In September, after Apple slashed the iPhone’s price by $200, we estimated that the company would have to sell twice as many phones to make the same profit after the price cut as before it. The good news: Based on its Q4 results, it should do so easily. In fact, Apple is now selling enough iPhones per day in the U.S. to beat its low-ball, 2008 year-end worldwide sales goal of 10 million phones — without any help from abroad.
But Apple now has a new problem to think about: the company says about 15% of its iPhones were bought to be unlocked from AT&T’s wireless network — that is, their owners modified them so they’d run on other networks, or just never bothered to turn them into phones at all.
This has had a small but noticeable effect on Apple’s P&L. Apple and AT&T share service revenue on all activated phones — Apple’s cut is an estimated $120 over the two-year life of the service contract — and losing those dollars will effectively cut Apple’s margin on those phones in half.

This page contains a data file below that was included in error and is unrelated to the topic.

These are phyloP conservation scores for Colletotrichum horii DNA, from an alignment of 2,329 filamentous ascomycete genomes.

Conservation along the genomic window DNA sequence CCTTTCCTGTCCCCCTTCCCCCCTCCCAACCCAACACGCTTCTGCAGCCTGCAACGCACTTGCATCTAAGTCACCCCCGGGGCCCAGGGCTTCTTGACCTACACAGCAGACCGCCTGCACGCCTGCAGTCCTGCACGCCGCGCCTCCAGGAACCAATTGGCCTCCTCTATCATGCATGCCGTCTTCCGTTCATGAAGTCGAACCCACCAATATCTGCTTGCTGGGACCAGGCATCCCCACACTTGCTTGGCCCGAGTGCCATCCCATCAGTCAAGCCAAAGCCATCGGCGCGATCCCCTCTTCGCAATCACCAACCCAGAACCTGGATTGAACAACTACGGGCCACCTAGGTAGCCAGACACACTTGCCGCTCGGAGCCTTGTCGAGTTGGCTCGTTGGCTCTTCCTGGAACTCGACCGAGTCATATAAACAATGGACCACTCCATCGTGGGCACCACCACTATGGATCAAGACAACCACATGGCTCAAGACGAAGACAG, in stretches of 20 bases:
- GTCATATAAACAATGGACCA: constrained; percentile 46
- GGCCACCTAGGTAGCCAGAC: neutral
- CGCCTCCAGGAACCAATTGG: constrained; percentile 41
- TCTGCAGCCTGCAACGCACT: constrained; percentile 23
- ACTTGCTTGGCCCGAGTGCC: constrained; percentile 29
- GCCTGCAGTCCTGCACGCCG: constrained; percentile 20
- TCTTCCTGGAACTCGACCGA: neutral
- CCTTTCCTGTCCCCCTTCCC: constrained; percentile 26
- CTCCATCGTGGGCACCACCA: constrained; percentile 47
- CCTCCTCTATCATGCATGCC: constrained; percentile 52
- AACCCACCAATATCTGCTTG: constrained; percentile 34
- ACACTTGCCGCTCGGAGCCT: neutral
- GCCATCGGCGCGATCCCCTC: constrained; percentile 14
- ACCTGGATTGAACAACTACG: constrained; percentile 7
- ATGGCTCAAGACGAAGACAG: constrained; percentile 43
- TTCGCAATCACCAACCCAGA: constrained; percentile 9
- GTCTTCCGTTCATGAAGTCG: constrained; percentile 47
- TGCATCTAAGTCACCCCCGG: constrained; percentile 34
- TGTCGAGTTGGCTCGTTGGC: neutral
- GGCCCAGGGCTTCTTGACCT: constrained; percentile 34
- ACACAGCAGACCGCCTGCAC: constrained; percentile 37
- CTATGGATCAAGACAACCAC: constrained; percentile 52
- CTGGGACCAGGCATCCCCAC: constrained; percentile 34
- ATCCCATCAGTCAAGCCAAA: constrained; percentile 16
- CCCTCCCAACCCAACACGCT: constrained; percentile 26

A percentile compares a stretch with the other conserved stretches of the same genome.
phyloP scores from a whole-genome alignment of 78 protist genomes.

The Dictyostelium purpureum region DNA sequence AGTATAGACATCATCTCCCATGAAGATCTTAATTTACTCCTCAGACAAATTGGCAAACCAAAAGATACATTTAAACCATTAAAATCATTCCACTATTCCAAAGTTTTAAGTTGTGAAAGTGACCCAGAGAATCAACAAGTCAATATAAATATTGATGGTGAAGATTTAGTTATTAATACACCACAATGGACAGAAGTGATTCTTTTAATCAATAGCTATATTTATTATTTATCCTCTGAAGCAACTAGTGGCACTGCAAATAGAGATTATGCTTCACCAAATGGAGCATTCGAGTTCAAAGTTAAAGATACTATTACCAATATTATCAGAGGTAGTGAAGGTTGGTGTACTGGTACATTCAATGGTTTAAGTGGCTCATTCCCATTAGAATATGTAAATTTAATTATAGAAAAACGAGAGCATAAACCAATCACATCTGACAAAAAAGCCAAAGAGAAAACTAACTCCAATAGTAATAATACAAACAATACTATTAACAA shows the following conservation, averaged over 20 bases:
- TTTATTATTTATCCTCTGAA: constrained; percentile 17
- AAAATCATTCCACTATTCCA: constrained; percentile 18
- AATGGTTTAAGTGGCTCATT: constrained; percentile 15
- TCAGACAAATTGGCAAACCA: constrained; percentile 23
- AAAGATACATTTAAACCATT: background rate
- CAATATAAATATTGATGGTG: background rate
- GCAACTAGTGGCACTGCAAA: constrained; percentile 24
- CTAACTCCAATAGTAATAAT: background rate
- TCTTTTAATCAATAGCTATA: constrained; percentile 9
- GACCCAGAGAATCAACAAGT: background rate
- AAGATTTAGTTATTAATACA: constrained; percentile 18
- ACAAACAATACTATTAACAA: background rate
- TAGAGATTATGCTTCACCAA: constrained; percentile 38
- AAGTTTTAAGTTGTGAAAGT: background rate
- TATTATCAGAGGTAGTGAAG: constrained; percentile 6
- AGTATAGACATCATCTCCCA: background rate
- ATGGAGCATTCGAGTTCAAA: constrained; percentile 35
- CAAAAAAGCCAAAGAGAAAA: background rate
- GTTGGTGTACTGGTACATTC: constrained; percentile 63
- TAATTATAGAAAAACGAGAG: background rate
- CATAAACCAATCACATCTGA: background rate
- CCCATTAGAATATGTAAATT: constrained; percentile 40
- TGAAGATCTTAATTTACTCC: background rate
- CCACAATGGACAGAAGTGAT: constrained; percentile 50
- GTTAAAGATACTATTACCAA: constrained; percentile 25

Follow-up: Apple’s AT&T Bounty: $432 Per iPhone?
Apple said today that it sold 1.12 million iPhones in Q4. In the first 71 days of the quarter, it sold 730,000 phones — a run rate of about 10,000 phones a day. It cut the price of its phones on day 67, so we’re not sure how many it sold immediately after the price cut. But we do know that in the last 20 days of the quarter, it sold another 390,000 phones at the reduced price — a run rate of about 20,000 a day.
Using that run rate with our old profit model*, that would mean Apple would be generating a gross profit of $450 million per quarter — that’s 1.8 million units at a gross profit of $250 a piece*. But if about 15% of iPhone buyers continue to avoid AT&T, Apple will only be generating around $415 million — 1.53 million at $250 and another 270,000 units at $130 (no AT&T contribution). In other words, next quarter’s U.S. iPhone unlockers would cost Apple almost $35 million over two years. (And the 250,000 iPhones that Apple says were already bought to be unlocked could end up costing the company $30 million in profit over two years.)
Will things get worse? No. The first wave of iPhones was sold to early adopters with the passion and ability to unlock their phones (also factor in thousands of developers and tinkerers who simply wanted to play with the thing). The next wave of buyers are almost certainly going to be less likely to disable their phone — after all, they’re buying an iPhone! But those who do — for whatever reason — will still cost Apple money.
*For a detailed breakdown of our gross profit per phone assumptions, please see “iPhone Price Cut: Apple Must Sell Nearly 2X As Many.”
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